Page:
by Michael Dresdner
L to R: Ozburn, Tice all photos by Tim Johnston
Lakewood Playhouse has taken a big risk with the current production of Arcadia, a Tom Stoppard play directed by Steve Tarry. Granted, they’ve pulled together some truly fine actors dressed in lavish costumes on a stunning set, but the play itself is nonetheless a challenge, and may be a hard sell.
Wordy, fast paced, and laced with some seriously funny lines and reactions, it’s a play that is very demanding on the actors. Like Shakespeare, thanks to layers of nuance, it may very well be a lot more fun for the actors than for the audience, some of whom seemed either lost or overwhelmed on opening night.
Stoppard writes for the intellectual elite and lets everyone else either keep up or fail to do so. Thus, there are scientific theories, mathematical proofs, and a brace of poets set against the incongruous contrast of lustful and amorous urges. Perhaps it is intentionally abstruse, written for the sort of theatre goers who are fascinated and invigorated by things they don’t understand. If that’s you, make sure you see it, but even I know that’s not the majority of the typical community theatre audience.
The plot, such as it is, unwinds in fits, so you really don’t see the whole picture with any clarity until the end. I don’t want to be a spoiler, so I can’t offer you too much of a synopsis, but I can describe the set up.
L to R: Quinn. Stahl, Michael Christopher (Capt. Brice)
Two different generations of the Coverly family and associates occupy the ancestral manse, one group in 1809, the other in the present. The parallel scenes hop back and forth between the time periods, and eventually culminate in a final scene where both widely spaced generations reach their climax on stage simultaneously.
The main characters in both time periods are serious scholars, presenting their theories, sparring with fellow intellectuals and, inevitably, engaging in romantic escapades. In 1809, it’s 13-year-old math and science genius Thomasina Coverly (Kait Mahoney), her tutor Septimus Hodge (Mason Quinn), and the sorry object of Hodge’s critiques, Ezra Chater (Ben Stahl.) The present offers us Hannah Jarvis (Deya Ozburn), Valentine Coverly (Jacob Tice), and Bernard Nightingale (Jed Slaughter.)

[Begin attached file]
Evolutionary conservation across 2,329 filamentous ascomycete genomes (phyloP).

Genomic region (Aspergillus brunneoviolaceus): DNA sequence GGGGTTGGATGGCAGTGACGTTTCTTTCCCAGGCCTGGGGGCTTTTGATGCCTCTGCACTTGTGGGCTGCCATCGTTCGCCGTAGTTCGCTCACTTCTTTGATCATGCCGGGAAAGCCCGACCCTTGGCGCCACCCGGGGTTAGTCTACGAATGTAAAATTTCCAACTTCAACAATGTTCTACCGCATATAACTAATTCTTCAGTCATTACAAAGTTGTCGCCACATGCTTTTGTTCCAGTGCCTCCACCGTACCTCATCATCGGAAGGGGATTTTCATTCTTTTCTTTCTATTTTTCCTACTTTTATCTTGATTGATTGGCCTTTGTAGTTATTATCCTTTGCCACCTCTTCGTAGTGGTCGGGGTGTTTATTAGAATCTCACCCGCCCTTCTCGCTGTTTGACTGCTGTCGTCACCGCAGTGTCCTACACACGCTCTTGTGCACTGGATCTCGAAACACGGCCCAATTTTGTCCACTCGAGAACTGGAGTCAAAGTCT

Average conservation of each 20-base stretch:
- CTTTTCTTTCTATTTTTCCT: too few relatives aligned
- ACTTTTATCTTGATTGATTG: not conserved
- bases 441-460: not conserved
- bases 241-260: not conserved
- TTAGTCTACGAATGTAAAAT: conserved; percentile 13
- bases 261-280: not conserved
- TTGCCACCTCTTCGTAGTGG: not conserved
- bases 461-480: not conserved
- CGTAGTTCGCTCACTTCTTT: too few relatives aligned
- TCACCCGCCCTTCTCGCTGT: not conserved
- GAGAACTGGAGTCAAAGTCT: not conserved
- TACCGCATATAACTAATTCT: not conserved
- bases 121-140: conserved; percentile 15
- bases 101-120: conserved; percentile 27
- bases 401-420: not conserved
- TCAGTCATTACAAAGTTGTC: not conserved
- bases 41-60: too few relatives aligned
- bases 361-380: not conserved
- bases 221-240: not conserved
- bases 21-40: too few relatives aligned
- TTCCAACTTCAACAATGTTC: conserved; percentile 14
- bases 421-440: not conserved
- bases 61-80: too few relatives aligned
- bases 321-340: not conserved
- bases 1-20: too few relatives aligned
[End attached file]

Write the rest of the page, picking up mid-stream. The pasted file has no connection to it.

There are other characters in both time periods, but the modern scholars, trying to peel back the layers of the history and ancestors, are the ones who help us understand both the nature of the former inhabitants, and the mystery of what happened to them. Perhaps the quirkiest secondary character is Gus/Augustus Coverly (Charlie Stevens), who in his present persona is a rather comically lovelorn mute, silently pining for Hannah.
L to R: Mahoney, Stevens
In general, the acting was quite good, though I will admit I connected more with the modern troupe, led by Tice and Slaughter, in part because they added the most clarity to this convoluted story. Overall, the pacing felt rushed a bit, doubtless to keep what is already a three hour theatre night from going even longer. It is, after all, a very wordy play.The set, by Blake York, was impressive, and costumes, by Rochelle-Ann Graham, were suitably lavish and period, though at times ill-fitting, a common community theatre curse of too many body types and too few costume options.
All in all, it’s an admirable undertaking, and a night of theatre that will certainly challenge you, if only to keep up. Don’t expect a simple, spoon-fed, linear story. Come looking for a bit of mental challenge and you’ll fish your wish.
Jan. 8 to Jan. 31, 2016